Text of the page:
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Publication numberUS4781803 A
Publication typeGrant
Application numberUS 06/874,617
Publication dateNov 1, 1988
Filing dateJun 16, 1986
Priority dateFeb 26, 1985
Fee statusLapsed
Publication number06874617, 874617, US 4781803 A, US 4781803A, US-A-4781803, US4781803 A, US4781803A
InventorsJonathan H. Harris, Michael A. Tenhover, Robert K. Grasselli, Michael D. Ward
Original AssigneeThe Standard Oil Company
Export CitationBiBTeX, EndNote, RefMan
External Links: USPTO, USPTO Assignment, Espacenet
Electrolytic processes employing platinum based amorphous metal alloy oxygen anodes
US 4781803 A
Abstract
Improved electrolytic processes employing oxygen anodes. The improvement comprises the step of conducting a electrolysis process in an electrolytic cell having a platinum based amorphous metal alloy oxygen anode having the formula
Ptp Aa Dd 
where
A is Cr, Mo, W, Fe, Os, Ir, Cu, Ni, Rh, Pd, Ag, Ti, Ru, Nb, V, Ta, Au and mixtures thereof;
D is B, C, Si, Al, Ge, P, As, Sb, Sn and mixtures thereof;
p ranges from about 40 to 92;
a ranges from about 0 to 40; and
d ranges from about 8 to 60, with the proviso that p+a+d=100.
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Claims(27)
We claim:
1. Improved electrolytic processes where oxygen is generated at the anodes, the improvement comprising the step of:
conducting said electrolysis process in an electrolytic cell having a platinum based amorphous metal alloy oxygen anode having the formula
Ptp Aa Dd 
where
A is one or more elements selected from the group consisting of Cr, Mo, W, Fe, Os, Ir, Cu, Ni, Rh, Pd, Ag, Ti, Ru, Nb, V, Ta and Au;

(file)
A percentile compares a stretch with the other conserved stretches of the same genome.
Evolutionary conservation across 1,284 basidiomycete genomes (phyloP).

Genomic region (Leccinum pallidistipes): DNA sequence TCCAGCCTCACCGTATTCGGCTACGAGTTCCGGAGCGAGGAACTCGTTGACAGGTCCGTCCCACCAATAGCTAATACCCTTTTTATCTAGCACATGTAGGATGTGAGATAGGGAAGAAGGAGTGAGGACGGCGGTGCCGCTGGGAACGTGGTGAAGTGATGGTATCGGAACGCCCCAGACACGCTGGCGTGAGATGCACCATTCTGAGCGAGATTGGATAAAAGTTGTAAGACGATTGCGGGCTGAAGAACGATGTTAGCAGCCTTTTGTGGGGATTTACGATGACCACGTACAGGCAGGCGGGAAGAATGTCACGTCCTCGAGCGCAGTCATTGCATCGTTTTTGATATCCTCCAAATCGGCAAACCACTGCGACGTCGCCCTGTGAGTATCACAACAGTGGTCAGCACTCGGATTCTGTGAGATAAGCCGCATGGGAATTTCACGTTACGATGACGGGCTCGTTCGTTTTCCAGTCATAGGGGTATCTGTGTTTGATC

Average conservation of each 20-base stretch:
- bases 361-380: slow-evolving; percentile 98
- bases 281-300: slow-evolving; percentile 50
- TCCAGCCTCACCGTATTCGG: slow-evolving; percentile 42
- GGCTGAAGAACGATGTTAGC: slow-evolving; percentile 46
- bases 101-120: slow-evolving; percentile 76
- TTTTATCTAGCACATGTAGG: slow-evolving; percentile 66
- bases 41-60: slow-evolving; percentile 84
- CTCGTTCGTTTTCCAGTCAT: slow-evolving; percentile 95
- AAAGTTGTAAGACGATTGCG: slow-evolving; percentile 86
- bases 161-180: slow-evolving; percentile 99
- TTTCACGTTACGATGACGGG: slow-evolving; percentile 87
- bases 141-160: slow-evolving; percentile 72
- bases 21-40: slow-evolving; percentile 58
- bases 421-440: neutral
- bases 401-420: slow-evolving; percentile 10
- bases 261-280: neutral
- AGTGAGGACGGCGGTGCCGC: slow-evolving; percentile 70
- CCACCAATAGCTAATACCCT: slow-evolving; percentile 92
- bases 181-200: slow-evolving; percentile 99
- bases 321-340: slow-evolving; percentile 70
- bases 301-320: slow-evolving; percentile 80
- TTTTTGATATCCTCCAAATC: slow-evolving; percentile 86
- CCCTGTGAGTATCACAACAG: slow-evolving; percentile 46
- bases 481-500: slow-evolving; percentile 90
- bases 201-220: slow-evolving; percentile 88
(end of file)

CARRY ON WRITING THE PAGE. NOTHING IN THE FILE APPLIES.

D is one or more elements selected from the group consisting of B, C, Si, Al, Ge, P, As, Sb and Sn;
p ranges from about 40 to 92;
a ranges from about 0 to 40; and
d ranges from about 8 to 60, with the provisos that p+a+d=100 and when D is Si or P, and A does not include Ir, Rh, Pd, Ti, Ru, Nb or Ta.
2. Improved electrolytic processes, as set forth in claim 1, wherein said platinum based amorphous metal alloy oxygen anode is at least 50 percent amorphous.
3. Improved electrolytic processes, as set forth in claim 1, wherein said platinum based amorphous metal alloy oxygen anode is at least 80 percent amorphous.
4. Improved electrolytic processes, as set forth in claim 1, wherein said platinum based amorphous metal alloy oxygen anode is about 100 percent amorphous.
5. Improved electrolytic processes, as set forth in claim 1, wherein said oxygen anode comprises Pt and Ge.
6. Improved electrolytic processes, as set forth in claim 1, wherein said oxygen anode comprises Pt75 Ge25.
7. Improved electrolytic processes, as set forth in claim 1, wherein said oxygen anode comprises Pt, Ge and Si.
8. Improved electrolytic processes, as set forth in claim 7, wherein said oxygen anode comprises Pt65 Ge15 Si20.
9. Improved electrolytic processes, as set forth in claim 1, wherein said oxygen anode comprises Pt, Ag and Si.
10. Improved electrolytic processes, as set forth in claim 9, wherein said oxygen anode comprises Pt72 Ag8 Si20.
11. Improved electrolytic processes, as set forth in claim 9, wherein said oxygen anode comprises Pt48 Ag32 Si20.
12. Improved electrolytic processes, as set forth in claim 1, wherein said oxygen anode comprises Pt, B and Si.
13. Improved electrolytic processes, as set forth in claim 12, wherein said oxygen anode comprises Pt75 B5 Si20.
14. Improved electrolytic processes, as set forth in claim 1, wherein said oxygen anode comprises Pt and B.
15. Improved electrolytic processes, as set forth in claim 14, wherein said oxygen anode comprises Pt80 B20.
16. Improved electrolytic processes, as set forth in claim 1, wherein said oxygen anode comprises Pt and Sb.